Rats better watch out!
NYC has finally crowned its first-ever “rat czar,” the newly created Director of Rodent Mitigation.
Her name is Kathleen Corradi and her mission is to eradicate the city’s rat problem (a tall task if you ask us).
“New York may be famous for the Pizza Rat, but rats, and the conditions that help them thrive will no longer be tolerated—no more dirty curbs, unmanaged spaces, or brazen burrowing,” Corradi said today. “I’m honored to lead this work, grateful to Mayor Adams for this opportunity, and look forward to sending the rats packing.”
Corradi, who is a former elementary school teacher in Brooklyn, worked at the Department of Education’s Office of Sustainability, where she developed the city’s Zero Waste Schools program and its rodent reduction program across 120 public schools. Most recently, she’s been the department’s Queens Director of Space Planning, determining where $500 million in funds were spent across the city’s schools.
If there’s any question about whether she has a grasp on the rat situation, never fear:
“Rat mitigation is more than a quality-of-life issue for New Yorkers,” she said in a statement today. “Rats are a symptom of systemic issues, including sanitation, health, housing, and economic justice. As the first director of rodent mitigation, I’m excited to bring a science- and systems-based approach to fight rats.
You can watch the announcement of her role below.
With her cool sunglasses and mint green suit, it’s safe to say we stan NYC’s new rat terminator.
Corradi will have to do a lot—the role calls for some creative thinking on how to cut off rats’ food sources and testing and deploying new technologies to detect and exterminate rat populations all while working across several city agencies.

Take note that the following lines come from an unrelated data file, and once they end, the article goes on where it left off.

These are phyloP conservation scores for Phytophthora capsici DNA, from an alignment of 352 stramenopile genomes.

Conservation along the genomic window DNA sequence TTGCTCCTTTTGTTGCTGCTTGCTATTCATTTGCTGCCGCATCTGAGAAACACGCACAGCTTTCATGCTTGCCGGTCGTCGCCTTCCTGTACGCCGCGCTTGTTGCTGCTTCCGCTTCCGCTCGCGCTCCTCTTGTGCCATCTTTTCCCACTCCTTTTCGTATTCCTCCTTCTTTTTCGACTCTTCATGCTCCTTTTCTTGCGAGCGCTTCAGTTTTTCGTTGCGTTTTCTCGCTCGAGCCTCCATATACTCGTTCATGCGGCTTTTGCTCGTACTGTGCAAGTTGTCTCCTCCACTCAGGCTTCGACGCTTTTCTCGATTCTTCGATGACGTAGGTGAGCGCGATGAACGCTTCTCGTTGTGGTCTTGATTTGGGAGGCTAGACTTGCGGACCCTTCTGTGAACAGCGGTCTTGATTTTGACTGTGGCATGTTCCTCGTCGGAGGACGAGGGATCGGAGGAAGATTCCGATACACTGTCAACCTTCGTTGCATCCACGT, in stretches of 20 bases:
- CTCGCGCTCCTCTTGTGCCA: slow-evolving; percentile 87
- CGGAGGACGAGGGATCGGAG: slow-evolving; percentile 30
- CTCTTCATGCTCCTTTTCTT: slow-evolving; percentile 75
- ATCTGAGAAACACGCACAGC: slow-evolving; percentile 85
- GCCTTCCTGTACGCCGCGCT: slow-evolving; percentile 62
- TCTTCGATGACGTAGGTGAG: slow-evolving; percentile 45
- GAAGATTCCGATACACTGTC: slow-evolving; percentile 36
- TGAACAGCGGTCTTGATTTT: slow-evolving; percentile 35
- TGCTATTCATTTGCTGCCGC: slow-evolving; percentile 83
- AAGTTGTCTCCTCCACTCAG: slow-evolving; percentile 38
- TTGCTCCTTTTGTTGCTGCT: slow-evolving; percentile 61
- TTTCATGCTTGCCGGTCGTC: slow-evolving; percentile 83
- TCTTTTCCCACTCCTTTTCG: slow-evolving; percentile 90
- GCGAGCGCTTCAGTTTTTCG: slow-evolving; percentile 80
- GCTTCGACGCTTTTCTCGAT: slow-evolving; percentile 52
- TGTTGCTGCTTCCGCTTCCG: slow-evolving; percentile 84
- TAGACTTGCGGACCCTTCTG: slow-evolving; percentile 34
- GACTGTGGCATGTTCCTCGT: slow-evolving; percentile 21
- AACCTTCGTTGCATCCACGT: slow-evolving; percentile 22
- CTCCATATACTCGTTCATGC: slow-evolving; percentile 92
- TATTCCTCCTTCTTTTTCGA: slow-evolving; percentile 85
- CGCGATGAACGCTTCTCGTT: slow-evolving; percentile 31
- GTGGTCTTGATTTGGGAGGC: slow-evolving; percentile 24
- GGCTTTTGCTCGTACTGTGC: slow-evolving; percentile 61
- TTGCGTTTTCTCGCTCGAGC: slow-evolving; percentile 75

With that, the city announced it is kicking off the “Harlem Rat Mitigation Zone,” a rat reduction plan covering 28 NYCHA properties, 73 NYC Parks locations, nearly 70 DOE schools, and over 10,000 private properties using $3.5 million in city funding.
I’m excited to bring a science- and systems-based approach to fight rats
If you missed it, NYC has identified a total of eight “rat mitigation zones,” including newly-initiated Harlem. These neighborhoods will receive extra funding and support to rid them of their infestations.
This is just the latest in NYC’s push to clean up NYC—what Mayor Eric Adams has dubbed the “Get Stuff Clean” project. The city has invested $14.5 million to clean neglected spaces, reducing the hours that black trash bags sit on the curb (setting out time is now 8pm), and starting the nation’s largest curbside composting program citywide.
You can do your part, too, you know. Here’s a guide on how to compost, recycle and get rid of anything in NYC.
Perhaps our future is ratless and the once larger-than-life figure of Pizza Rat will once and for all become nothing but a legend.
New York may be famous for the Pizza Rat, but rats, and the conditions that help them thrive will no longer be tolerated